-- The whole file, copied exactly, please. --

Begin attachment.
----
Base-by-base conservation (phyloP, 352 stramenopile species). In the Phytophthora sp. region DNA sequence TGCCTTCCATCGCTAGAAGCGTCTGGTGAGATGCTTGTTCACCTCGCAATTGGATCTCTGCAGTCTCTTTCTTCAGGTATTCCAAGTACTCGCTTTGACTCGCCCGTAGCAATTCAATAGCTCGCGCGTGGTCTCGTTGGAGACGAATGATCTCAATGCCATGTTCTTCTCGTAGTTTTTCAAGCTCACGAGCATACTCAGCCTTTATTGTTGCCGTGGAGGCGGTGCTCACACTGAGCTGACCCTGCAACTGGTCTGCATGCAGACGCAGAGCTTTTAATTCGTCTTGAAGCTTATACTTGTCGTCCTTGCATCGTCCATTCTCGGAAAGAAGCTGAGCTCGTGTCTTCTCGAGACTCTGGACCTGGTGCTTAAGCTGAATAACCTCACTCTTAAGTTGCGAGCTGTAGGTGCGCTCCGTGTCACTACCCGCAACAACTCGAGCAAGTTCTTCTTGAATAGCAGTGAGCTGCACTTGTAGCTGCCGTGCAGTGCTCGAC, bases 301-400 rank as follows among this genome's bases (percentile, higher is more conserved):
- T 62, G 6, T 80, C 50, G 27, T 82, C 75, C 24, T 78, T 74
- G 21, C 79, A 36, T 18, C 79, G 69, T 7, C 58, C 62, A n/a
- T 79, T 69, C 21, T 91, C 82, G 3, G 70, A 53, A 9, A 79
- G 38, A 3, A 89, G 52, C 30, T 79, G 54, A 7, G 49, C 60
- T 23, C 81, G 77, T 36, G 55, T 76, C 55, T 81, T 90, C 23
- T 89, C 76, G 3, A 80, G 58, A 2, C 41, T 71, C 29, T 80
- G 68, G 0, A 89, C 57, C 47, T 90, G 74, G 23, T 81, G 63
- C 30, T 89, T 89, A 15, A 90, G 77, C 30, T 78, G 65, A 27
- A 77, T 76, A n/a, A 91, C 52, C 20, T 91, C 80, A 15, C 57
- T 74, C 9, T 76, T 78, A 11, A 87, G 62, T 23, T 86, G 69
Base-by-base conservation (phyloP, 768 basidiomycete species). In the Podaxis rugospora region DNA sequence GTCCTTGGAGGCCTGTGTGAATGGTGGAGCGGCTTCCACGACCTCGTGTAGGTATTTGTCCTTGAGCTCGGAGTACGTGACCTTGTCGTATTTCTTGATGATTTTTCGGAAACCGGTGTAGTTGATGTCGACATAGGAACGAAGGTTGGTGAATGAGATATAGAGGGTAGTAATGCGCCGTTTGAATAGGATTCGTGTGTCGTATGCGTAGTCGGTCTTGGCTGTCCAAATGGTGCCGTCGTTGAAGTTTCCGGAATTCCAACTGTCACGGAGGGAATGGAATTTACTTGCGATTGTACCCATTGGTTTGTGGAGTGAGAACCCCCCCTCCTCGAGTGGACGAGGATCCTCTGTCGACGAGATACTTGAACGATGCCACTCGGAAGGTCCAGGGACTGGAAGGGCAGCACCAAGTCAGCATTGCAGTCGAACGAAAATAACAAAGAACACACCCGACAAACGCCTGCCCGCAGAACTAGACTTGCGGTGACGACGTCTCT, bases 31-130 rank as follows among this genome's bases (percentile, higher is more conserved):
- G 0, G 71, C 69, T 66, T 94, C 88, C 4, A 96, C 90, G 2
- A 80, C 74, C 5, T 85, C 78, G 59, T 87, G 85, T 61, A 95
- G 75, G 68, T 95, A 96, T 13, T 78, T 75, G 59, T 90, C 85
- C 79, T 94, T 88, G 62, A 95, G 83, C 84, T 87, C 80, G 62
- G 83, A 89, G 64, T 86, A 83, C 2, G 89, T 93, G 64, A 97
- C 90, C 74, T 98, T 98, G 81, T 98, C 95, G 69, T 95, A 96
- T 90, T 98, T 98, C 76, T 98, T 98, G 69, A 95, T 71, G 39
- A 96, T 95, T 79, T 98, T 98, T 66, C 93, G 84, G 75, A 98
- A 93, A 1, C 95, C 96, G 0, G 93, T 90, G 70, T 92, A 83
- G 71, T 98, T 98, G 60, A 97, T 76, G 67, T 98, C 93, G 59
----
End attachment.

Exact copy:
Base-by-base conservation (phyloP, 352 stramenopile species). In the Phytophthora sp. region DNA sequence TGCCTTCCATCGCTAGAAGCGTCTGGTGAGATGCTTGTTCACCTCGCAATTGGATCTCTGCAGTCTCTTTCTTCAGGTATTCCAAGTACTCGCTTTGACTCGCCCGTAGCAATTCAATAGCTCGCGCGTGGTCTCGTTGGAGACGAATGATCTCAATGCCATGTTCTTCTCGTAGTTTTTCAAGCTCACGAGCATACTCAGCCTTTATTGTTGCCGTGGAGGCGGTGCTCACACTGAGCTGACCCTGCAACTGGTCTGCATGCAGACGCAGAGCTTTTAATTCGTCTTGAAGCTTATACTTGTCGTCCTTGCATCGTCCATTCTCGGAAAGAAGCTGAGCTCGTGTCTTCTCGAGACTCTGGACCTGGTGCTTAAGCTGAATAACCTCACTCTTAAGTTGCGAGCTGTAGGTGCGCTCCGTGTCACTACCCGCAACAACTCGAGCAAGTTCTTCTTGAATAGCAGTGAGCTGCACTTGTAGCTGCCGTGCAGTGCTCGAC, bases 301-400 rank as follows among this genome's bases (percentile, higher is more conserved):
- T 62, G 6, T 80, C 50, G 27, T 82, C 75, C 24, T 78, T 74
- G 21, C 79, A 36, T 18, C 79, G 69, T 7, C 58, C 62, A n/a
- T 79, T 69, C 21, T 91, C 82, G 3, G 70, A 53, A 9, A 79
- G 38, A 3, A 89, G 52, C 30, T 79, G 54, A 7, G 49, C 60
- T 23, C 81, G 77, T 36, G 55, T 76, C 55, T 81, T 90, C 23
- T 89, C 76, G 3, A 80, G 58, A 2, C 41, T 71, C 29, T 80
- G 68, G 0, A 89, C 57, C 47, T 90, G 74, G 23, T 81, G 63
- C 30, T 89, T 89, A 15, A 90, G 77, C 30, T 78, G 65, A 27
- A 77, T 76, A n/a, A 91, C 52, C 20, T 91, C 80, A 15, C 57
- T 74, C 9, T 76, T 78, A 11, A 87, G 62, T 23, T 86, G 69
Base-by-base conservation (phyloP, 768 basidiomycete species). In the Podaxis rugospora region DNA sequence GTCCTTGGAGGCCTGTGTGAATGGTGGAGCGGCTTCCACGACCTCGTGTAGGTATTTGTCCTTGAGCTCGGAGTACGTGACCTTGTCGTATTTCTTGATGATTTTTCGGAAACCGGTGTAGTTGATGTCGACATAGGAACGAAGGTTGGTGAATGAGATATAGAGGGTAGTAATGCGCCGTTTGAATAGGATTCGTGTGTCGTATGCGTAGTCGGTCTTGGCTGTCCAAATGGTGCCGTCGTTGAAGTTTCCGGAATTCCAACTGTCACGGAGGGAATGGAATTTACTTGCGATTGTACCCATTGGTTTGTGGAGTGAGAACCCCCCCTCCTCGAGTGGACGAGGATCCTCTGTCGACGAGATACTTGAACGATGCCACTCGGAAGGTCCAGGGACTGGAAGGGCAGCACCAAGTCAGCATTGCAGTCGAACGAAAATAACAAAGAACACACCCGACAAACGCCTGCCCGCAGAACTAGACTTGCGGTGACGACGTCTCT, bases 31-130 rank as follows among this genome's bases (percentile, higher is more conserved):
- G 0, G 71, C 69, T 66, T 94, C 88, C 4, A 96, C 90, G 2
- A 80, C 74, C 5, T 85, C 78, G 59, T 87, G 85, T 61, A 95
- G 75, G 68, T 95, A 96, T 13, T 78, T 75, G 59, T 90, C 85
- C 79, T 94, T 88, G 62, A 95, G 83, C 84, T 87, C 80, G 62
- G 83, A 89, G 64, T 86, A 83, C 2, G 89, T 93, G 64, A 97
- C 90, C 74, T 98, T 98, G 81, T 98, C 95, G 69, T 95, A 96
- T 90, T 98, T 98, C 76, T 98, T 98, G 69, A 95, T 71, G 39
- A 96, T 95, T 79, T 98, T 98, T 66, C 93, G 84, G 75, A 98
- A 93, A 1, C 95, C 96, G 0, G 93, T 90, G 70, T 92, A 83
- G 71, T 98, T 98, G 60, A 97, T 76, G 67, T 98, C 93, G 59